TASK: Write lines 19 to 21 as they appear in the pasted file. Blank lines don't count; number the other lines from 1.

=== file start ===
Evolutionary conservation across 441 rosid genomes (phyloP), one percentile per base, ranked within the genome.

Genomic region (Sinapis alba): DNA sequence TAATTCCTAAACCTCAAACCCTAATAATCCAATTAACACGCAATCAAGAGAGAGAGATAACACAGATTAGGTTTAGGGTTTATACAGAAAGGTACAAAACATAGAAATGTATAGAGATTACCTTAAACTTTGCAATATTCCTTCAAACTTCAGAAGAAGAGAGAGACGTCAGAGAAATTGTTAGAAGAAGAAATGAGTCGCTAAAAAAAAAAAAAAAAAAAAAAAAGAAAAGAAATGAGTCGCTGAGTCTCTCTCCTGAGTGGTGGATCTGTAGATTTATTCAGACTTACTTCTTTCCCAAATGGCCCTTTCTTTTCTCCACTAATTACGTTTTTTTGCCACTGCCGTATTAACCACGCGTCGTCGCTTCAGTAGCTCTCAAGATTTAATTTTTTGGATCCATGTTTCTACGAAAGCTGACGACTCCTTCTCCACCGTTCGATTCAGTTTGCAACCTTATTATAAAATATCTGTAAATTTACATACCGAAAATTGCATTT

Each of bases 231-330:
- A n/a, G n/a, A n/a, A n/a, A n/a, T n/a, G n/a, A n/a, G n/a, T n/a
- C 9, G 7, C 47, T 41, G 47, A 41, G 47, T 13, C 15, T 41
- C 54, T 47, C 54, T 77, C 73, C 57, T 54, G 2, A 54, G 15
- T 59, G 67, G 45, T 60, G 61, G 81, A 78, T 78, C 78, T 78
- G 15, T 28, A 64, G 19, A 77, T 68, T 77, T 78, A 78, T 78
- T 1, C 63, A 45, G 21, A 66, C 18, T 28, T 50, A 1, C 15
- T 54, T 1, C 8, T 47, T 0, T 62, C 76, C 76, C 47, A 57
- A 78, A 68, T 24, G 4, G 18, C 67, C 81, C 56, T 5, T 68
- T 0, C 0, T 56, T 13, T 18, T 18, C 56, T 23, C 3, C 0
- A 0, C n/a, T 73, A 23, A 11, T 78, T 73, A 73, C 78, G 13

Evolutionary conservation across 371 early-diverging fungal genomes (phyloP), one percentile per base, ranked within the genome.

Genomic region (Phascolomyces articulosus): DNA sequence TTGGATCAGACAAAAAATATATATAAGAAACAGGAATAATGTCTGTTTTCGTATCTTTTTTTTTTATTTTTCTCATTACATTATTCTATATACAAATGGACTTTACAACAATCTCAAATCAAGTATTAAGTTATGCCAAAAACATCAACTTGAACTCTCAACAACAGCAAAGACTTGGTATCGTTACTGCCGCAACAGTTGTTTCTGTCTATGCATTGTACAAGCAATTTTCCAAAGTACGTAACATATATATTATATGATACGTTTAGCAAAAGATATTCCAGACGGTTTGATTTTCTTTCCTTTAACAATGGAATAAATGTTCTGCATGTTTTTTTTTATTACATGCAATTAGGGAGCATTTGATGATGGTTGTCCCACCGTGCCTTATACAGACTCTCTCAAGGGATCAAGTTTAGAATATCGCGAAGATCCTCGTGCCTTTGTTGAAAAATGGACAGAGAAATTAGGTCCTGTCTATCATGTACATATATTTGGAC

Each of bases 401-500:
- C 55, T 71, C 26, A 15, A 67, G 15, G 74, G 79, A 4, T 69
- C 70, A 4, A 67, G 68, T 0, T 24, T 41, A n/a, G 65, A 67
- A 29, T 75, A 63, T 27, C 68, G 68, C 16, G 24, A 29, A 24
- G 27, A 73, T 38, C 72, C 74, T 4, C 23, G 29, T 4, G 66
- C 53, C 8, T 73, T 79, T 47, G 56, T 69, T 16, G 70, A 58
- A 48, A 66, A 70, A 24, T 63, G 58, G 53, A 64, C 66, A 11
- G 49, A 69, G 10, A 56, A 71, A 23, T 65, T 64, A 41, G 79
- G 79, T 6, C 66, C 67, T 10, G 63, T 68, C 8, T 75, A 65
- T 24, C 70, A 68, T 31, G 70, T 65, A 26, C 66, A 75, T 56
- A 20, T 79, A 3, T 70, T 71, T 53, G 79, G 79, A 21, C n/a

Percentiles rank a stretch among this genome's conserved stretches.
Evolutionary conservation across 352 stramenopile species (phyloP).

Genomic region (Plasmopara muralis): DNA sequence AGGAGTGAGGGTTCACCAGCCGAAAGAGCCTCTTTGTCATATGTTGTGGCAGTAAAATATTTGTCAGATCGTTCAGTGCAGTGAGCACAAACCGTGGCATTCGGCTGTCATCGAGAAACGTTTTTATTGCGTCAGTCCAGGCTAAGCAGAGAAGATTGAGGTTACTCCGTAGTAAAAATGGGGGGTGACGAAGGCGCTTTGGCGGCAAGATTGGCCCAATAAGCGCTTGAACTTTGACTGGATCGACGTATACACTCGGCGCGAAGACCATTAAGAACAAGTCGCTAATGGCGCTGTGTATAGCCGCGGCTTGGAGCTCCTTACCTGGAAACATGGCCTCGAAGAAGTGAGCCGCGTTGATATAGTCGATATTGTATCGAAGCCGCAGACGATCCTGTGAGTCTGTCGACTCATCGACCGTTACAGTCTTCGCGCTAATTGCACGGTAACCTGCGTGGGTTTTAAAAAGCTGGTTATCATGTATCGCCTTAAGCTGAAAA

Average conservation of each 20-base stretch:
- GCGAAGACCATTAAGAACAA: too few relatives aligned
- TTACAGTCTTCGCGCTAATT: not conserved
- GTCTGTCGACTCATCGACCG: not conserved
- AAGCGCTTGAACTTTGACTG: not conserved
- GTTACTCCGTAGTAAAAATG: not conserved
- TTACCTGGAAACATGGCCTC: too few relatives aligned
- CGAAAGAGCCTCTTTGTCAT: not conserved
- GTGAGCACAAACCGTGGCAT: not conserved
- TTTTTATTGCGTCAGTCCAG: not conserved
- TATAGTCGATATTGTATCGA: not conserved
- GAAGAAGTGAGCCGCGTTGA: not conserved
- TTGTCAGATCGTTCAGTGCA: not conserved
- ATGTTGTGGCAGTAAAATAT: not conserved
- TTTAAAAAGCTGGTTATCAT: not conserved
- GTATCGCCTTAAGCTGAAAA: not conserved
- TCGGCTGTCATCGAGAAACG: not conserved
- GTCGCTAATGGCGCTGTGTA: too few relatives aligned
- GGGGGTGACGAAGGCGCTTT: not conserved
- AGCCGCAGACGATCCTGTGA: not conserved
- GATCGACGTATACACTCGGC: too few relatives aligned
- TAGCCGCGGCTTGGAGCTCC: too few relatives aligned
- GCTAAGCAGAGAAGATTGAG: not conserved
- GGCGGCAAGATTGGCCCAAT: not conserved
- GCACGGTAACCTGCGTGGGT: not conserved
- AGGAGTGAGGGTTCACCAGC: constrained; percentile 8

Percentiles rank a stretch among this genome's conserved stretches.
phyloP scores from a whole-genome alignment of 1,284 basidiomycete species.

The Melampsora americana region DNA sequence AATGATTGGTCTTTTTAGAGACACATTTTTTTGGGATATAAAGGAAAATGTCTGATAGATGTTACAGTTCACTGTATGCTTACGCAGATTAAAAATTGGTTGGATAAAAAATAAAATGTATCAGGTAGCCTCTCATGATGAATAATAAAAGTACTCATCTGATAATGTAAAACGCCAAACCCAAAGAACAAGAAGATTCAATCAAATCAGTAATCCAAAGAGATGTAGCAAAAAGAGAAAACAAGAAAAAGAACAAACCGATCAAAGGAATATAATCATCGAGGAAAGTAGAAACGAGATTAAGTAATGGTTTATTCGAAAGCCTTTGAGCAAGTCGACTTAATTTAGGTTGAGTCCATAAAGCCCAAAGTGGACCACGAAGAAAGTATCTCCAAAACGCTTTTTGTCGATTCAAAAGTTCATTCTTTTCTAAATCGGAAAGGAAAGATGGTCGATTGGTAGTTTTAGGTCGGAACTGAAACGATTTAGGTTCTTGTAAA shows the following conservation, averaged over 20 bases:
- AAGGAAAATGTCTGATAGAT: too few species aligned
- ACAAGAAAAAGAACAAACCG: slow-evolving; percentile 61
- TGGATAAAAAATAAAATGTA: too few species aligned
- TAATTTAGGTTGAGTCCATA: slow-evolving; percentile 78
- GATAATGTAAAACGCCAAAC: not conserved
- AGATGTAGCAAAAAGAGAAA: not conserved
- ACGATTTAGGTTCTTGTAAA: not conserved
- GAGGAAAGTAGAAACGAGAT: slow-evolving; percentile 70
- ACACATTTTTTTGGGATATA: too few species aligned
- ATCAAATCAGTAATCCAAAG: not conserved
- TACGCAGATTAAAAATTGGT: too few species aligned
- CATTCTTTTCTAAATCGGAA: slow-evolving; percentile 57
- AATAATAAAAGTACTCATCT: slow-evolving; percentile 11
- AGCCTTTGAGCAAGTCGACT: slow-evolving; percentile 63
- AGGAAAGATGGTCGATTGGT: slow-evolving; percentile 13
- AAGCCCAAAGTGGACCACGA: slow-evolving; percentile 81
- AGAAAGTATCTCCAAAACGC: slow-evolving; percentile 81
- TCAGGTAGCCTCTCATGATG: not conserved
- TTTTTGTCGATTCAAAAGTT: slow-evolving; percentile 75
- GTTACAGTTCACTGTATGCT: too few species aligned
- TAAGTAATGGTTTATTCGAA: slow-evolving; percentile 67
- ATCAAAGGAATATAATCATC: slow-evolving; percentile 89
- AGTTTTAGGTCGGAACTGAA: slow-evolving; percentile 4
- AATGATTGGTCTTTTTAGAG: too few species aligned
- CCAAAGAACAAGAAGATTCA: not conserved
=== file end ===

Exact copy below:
- A 29, T 75, A 63, T 27, C 68, G 68, C 16, G 24, A 29, A 24
- G 27, A 73, T 38, C 72, C 74, T 4, C 23, G 29, T 4, G 66
- C 53, C 8, T 73, T 79, T 47, G 56, T 69, T 16, G 70, A 58